Attorney General Eric Holder has defended the Justice Department's treatment of Aaron Swartz, saying that it was an example of "a good use of prosecutorial discretion." In a Senate hearing today, John Cornyn (R-TX) asked Holder for a response to his questions about Swartz's prosecution for copying articles from JSTOR — he's previously suggested that the Justice Department overzealously prosecuted Swartz as retaliation for a previous case or to "make an example" of him. In response, Holder said that protests have focused too heavily on the heavy jail sentence Swartz faced, and that prosecutors never intended him to spend more than a few months in prison.

"These news reports about what he was actually facing are not consistent with the interaction was between the government and Mr. Swartz," Holder said. "A plea offer was made to him of three months before the indictment. This case could have been resolved with a plea of three months." Later offers expanded that to four or six months, but "There was never an intention for him to go to jail for longer than a three, four, potentially five-month range. That is what the government said specifically to Mr. Swartz, and those offers were rejected." Cornyn pressed on, asking whether Holder "found it odd to indict someone for crimes that would carry penalties of up to 35 years in prison and million-dollar fines and then offer him a three- or four-month prison sentence."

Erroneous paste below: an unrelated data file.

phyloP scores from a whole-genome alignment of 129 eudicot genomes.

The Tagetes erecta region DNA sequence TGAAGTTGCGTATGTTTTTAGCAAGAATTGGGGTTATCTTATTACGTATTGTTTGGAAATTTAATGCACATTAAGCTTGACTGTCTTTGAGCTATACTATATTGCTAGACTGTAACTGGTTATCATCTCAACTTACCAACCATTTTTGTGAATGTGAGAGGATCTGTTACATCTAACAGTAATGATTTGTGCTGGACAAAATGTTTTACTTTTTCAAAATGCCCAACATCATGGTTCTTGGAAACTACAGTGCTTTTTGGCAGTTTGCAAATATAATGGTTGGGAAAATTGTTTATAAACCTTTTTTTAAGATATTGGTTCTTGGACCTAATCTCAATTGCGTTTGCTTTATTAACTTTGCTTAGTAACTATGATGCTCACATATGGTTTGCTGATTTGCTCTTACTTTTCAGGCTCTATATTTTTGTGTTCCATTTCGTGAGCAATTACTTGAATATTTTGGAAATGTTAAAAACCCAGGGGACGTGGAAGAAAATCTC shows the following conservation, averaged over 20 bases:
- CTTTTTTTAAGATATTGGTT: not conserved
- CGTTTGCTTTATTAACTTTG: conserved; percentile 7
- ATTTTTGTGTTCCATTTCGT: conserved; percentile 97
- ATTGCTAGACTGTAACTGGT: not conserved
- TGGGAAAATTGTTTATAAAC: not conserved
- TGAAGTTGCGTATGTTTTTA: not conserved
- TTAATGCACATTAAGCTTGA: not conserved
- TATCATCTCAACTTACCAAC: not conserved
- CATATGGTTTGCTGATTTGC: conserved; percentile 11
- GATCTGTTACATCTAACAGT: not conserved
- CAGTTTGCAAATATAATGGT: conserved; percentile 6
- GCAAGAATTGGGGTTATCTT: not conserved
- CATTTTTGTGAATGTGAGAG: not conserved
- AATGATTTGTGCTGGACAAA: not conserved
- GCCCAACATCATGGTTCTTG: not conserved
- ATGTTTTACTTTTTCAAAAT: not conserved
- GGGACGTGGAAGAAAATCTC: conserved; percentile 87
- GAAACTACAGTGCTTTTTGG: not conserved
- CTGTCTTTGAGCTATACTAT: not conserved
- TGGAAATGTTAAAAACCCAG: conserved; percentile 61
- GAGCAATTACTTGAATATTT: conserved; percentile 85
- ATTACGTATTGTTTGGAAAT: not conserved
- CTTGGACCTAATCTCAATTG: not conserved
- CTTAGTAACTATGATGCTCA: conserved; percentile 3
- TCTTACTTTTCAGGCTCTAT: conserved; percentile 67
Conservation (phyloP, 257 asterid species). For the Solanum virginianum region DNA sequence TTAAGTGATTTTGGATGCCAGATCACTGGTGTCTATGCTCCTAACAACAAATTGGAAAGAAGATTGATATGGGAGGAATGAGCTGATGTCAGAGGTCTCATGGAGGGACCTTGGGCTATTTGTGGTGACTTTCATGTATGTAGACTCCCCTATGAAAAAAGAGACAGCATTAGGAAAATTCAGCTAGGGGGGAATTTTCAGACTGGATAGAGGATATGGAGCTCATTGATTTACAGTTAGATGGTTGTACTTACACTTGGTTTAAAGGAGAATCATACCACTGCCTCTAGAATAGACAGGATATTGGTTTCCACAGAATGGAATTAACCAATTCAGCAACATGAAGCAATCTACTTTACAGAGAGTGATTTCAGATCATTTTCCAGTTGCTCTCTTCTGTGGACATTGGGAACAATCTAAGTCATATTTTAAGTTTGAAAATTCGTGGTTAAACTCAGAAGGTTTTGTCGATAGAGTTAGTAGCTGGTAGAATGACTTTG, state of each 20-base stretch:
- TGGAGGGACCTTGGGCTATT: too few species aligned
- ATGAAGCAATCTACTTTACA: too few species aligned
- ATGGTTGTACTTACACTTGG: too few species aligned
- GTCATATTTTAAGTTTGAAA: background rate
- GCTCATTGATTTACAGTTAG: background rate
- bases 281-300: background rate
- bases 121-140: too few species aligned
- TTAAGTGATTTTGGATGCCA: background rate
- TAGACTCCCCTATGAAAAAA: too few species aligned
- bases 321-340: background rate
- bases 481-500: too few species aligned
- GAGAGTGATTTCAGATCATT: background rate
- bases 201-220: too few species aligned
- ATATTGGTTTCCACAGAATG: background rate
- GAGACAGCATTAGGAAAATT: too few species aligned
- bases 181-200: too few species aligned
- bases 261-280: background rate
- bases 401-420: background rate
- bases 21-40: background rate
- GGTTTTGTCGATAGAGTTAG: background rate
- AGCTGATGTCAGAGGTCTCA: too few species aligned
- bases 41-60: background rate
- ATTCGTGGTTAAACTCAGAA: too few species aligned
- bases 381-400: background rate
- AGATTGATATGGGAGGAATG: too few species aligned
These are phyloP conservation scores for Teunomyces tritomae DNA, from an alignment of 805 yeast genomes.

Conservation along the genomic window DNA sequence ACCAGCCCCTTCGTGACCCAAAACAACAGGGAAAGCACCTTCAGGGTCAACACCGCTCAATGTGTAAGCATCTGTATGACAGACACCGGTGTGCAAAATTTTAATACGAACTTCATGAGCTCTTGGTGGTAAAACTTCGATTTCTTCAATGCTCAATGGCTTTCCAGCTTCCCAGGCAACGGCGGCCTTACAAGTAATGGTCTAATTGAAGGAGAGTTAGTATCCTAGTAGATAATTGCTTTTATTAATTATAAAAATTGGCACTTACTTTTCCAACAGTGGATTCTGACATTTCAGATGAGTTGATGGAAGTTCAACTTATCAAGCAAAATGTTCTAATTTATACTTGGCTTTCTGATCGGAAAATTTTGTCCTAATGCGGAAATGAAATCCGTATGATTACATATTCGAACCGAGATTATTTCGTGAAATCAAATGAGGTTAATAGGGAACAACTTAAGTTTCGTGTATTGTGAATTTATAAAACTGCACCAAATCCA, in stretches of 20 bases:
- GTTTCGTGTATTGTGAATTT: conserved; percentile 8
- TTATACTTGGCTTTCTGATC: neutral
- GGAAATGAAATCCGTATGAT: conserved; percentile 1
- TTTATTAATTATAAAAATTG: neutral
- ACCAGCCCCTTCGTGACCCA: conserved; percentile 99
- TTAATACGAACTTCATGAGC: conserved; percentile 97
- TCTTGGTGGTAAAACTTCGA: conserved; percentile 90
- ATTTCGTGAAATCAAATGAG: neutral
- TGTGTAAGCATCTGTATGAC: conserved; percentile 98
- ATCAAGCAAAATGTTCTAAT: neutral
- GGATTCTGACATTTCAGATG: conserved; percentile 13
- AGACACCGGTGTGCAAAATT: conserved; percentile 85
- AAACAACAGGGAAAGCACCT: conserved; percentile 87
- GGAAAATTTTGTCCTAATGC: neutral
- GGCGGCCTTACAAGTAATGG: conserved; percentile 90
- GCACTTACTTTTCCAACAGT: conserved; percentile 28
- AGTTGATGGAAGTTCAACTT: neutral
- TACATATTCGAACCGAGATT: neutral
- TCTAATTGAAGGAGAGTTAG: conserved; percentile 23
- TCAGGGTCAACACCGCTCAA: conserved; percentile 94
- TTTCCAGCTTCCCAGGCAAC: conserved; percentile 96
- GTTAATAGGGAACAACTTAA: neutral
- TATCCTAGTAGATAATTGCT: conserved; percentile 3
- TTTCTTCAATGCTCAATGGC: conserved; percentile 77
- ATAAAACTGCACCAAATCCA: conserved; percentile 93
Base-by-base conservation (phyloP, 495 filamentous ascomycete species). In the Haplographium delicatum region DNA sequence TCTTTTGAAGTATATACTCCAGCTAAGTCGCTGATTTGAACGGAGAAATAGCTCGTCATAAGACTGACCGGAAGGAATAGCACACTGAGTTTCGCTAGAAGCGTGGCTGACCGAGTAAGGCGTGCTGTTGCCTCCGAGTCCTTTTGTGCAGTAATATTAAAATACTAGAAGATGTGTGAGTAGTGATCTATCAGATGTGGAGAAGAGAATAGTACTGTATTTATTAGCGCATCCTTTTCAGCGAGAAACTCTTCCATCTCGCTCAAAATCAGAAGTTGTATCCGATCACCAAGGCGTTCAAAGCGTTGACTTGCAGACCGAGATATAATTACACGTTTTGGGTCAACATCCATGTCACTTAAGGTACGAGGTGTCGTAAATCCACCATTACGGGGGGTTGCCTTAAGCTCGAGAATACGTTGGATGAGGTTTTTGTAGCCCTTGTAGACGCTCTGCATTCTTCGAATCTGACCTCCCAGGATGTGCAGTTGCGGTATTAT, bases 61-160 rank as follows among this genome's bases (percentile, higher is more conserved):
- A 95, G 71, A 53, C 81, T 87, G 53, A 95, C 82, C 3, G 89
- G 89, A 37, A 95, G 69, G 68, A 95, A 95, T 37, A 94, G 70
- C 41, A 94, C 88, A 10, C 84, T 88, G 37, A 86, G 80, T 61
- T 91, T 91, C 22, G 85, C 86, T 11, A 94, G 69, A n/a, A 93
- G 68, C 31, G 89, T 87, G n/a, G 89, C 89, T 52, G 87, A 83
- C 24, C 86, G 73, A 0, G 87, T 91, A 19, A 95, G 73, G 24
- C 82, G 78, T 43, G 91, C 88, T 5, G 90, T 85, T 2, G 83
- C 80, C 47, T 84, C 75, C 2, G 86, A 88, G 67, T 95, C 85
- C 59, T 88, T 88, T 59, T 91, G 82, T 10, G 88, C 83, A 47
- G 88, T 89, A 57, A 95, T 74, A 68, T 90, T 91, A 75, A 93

"There was never an intention for him to go to jail for longer than a three, four, potentially five-month range."

"I think that's a good use of prosecutorial discretion," Holder responded, "to look at the conduct regardless of what the statutory maximums were and to fashion a sentence that was consistent with what the nature of the conduct was... I don't necessarily look at what was charged as much as what was offered." Critics of the prosecution contend that even if a relatively lenient plea bargain was offered, Swartz was being pushed into pleading guilty by inappropriately long potential jail time under the Computer Fraud and Abuse Act.

Besides Cornyn, several other members of Congress have asked for a statement or investigation on the Swartz's prosecution, which ended with his suicide in January. Representative Zoe Lofgren (D-CA) has proposed an amendment to the CFAA, attempting to prevent prosecutors from imposing what she calls "outlandishly severe penalties" in the future. More criticism has focused on the Justice Department's decision to go forward with a case despite a lack of interest from JSTOR, the "victim" of Swartz's hack. Holder has said he will submit a formal written statement to Cornyn, and a video of the hearing can be found below courtesy of Wired.